University News

Common Sense Action undergoes merger

Brown chapter of CSA combines with Run for America to better foster political dialogue

By
Staff Writer
Sunday, April 12, 2015

Sam Gilman ‘15 and Andrew Kaplan ‘15 co-founded Brown’s chapter of Common Sense Action, which recently merged with the other millenial-oriented political group Run for America.

Common Sense Action, a group founded by two Brown students that seeks to involve millennials in the U.S. political process, recently merged with Run For America, a group with similar goals, to create a joint organization called Run For America Action. Last week, RFAA launched the Week of Action, its first project, which aims to foster intergenerational dialogue on national politics.

The two organizations are “very complementary,” said Andrew Kaplan ’15, co-founder of CSA.

The merger happened very quickly and “joining forces was a no-brainer,” said Sam Gilman ’15, co-founder and CEO of CSA.

In the new setup, RFA and CSA will each bear responsibility for different initiatives. RFA will recruit and train young “solutions-first, future-focused” leaders for Congress, while CSA will run the nonprofit, grassroots advocacy arm of the movement, Gilman said.

“Too often in the nonprofit world, organizations tackling the same problems from different angles stay separate” because of institutional competition, but the two groups “make sense under one roof,” Gilman added.

CSA has chapters on 40 college campuses in 20 states across the country. The inspiration for CSA came to Gilman and Kaplan when they spent the summer in Washington, D.C. two years ago, they said. They hosted small events there such as  happy hours to connect interns and young professionals interested in politics and leadership, Gilman said.

“We walked into all 435 offices of House representatives and asked for the interns, not the congressmen,” Gilman said. “There was a shared feeling all across the country that politics are not working for our generation,” he added. Many students in D.C. started campus chapters of CSA upon returning to their schools in the fall, he said.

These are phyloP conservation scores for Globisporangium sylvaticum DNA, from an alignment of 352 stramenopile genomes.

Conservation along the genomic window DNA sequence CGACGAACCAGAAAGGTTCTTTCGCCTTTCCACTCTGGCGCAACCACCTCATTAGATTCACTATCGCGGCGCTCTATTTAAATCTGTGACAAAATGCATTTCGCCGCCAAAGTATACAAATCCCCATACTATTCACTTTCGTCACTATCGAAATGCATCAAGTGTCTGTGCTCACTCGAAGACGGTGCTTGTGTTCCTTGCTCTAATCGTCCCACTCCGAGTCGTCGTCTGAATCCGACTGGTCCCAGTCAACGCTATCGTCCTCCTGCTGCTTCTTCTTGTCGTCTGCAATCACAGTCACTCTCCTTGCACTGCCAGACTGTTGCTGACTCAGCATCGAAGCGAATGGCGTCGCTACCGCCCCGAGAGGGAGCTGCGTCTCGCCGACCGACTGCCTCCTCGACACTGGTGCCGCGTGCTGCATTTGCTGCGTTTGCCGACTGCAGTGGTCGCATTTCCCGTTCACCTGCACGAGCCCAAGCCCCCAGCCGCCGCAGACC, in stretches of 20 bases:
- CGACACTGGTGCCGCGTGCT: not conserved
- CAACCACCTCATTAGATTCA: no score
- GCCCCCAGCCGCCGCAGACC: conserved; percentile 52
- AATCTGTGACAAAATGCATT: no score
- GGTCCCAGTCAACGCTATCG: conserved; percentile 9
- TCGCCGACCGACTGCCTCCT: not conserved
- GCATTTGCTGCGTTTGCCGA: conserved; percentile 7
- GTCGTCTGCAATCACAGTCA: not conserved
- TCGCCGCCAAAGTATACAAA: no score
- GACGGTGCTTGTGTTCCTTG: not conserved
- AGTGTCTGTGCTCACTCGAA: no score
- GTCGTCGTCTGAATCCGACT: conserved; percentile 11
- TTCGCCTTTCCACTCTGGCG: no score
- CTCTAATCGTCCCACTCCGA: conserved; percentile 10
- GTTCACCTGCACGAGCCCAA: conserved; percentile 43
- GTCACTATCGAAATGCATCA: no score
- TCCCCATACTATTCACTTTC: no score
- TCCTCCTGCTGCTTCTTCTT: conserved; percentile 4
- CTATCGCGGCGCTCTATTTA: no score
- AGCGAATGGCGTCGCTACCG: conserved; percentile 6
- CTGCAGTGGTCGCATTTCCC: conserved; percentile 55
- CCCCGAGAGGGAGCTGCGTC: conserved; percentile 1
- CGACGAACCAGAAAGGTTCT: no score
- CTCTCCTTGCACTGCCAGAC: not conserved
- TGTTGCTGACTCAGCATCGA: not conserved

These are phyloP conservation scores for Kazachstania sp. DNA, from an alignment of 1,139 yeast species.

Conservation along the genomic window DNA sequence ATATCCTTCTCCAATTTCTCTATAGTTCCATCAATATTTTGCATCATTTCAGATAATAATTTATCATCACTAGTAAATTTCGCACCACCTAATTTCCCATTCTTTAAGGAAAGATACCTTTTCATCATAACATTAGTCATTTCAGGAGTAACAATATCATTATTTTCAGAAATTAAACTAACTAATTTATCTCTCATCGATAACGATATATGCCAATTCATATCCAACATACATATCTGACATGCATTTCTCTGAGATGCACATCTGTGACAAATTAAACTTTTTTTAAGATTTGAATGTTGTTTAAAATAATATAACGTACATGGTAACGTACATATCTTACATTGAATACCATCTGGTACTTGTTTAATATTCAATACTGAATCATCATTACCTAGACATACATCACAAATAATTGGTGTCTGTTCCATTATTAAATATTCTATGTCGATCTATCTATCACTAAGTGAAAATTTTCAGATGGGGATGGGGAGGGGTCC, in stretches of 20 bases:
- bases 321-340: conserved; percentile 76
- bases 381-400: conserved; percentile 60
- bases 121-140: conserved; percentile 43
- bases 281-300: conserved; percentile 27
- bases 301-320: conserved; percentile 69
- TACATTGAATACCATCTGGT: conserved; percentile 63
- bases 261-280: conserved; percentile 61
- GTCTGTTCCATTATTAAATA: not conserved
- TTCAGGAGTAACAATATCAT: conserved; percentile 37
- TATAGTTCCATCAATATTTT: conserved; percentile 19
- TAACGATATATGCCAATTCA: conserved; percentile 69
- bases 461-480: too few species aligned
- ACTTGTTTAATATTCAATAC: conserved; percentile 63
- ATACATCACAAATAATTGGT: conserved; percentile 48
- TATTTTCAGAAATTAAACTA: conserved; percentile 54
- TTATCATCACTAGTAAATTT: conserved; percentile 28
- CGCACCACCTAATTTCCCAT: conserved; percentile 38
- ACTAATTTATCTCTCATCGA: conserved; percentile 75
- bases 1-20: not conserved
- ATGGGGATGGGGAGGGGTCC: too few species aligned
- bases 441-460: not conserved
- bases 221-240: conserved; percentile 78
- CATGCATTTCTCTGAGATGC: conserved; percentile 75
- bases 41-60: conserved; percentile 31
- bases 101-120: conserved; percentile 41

Brown and Providence were great locations to start such a venture, Kaplan said, adding that Providence’s small geographic size made it easy to access the State House and state representatives. Gilman and Kaplan worked with the Swearer Center for Public Service’s Social Innovation Initiative and Rhode Island School of Design graphic designers to create a brand image, Kaplan said.

“On a personal level, it’s been pretty unbelievable,” Kaplan said. “It was just an idea and a conversation.”

Members of the Brown chapter of CSA are currently working on getting a bill about online voter registration passed in the General Assembly, Gilman said.

The Brown chapter is the first to transition to the new RFAA structure, said chapter president Joelle Nanula ’18.

The Brown chapter is orienting its energy on the transition and increasing voter registration in Rhode Island and will therefore postpone its participation in the Week of Action, she said. Other campus chapters, however, have spent the Week of Action sending high school students to senior centers in the hopes of fostering political discussion between members of different generations, Nanula said.

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  • Confused

    After two years of reading articles about this organization, I am still pressed to find out what they actually do besides bolstering the resumes of their founders. Let alone the fact that they seem to get more press than other student organizations or social ventures on the BDH.

    • bazinga

      Sam Gilman was highly involved in the press capacity for the UCS cabinet in ’12. I’m sure there was a relationship with the BDH fomented by then.

      The BDH has reporters with the attention span of bloggers but the pretension of a newspaper in the dying print media.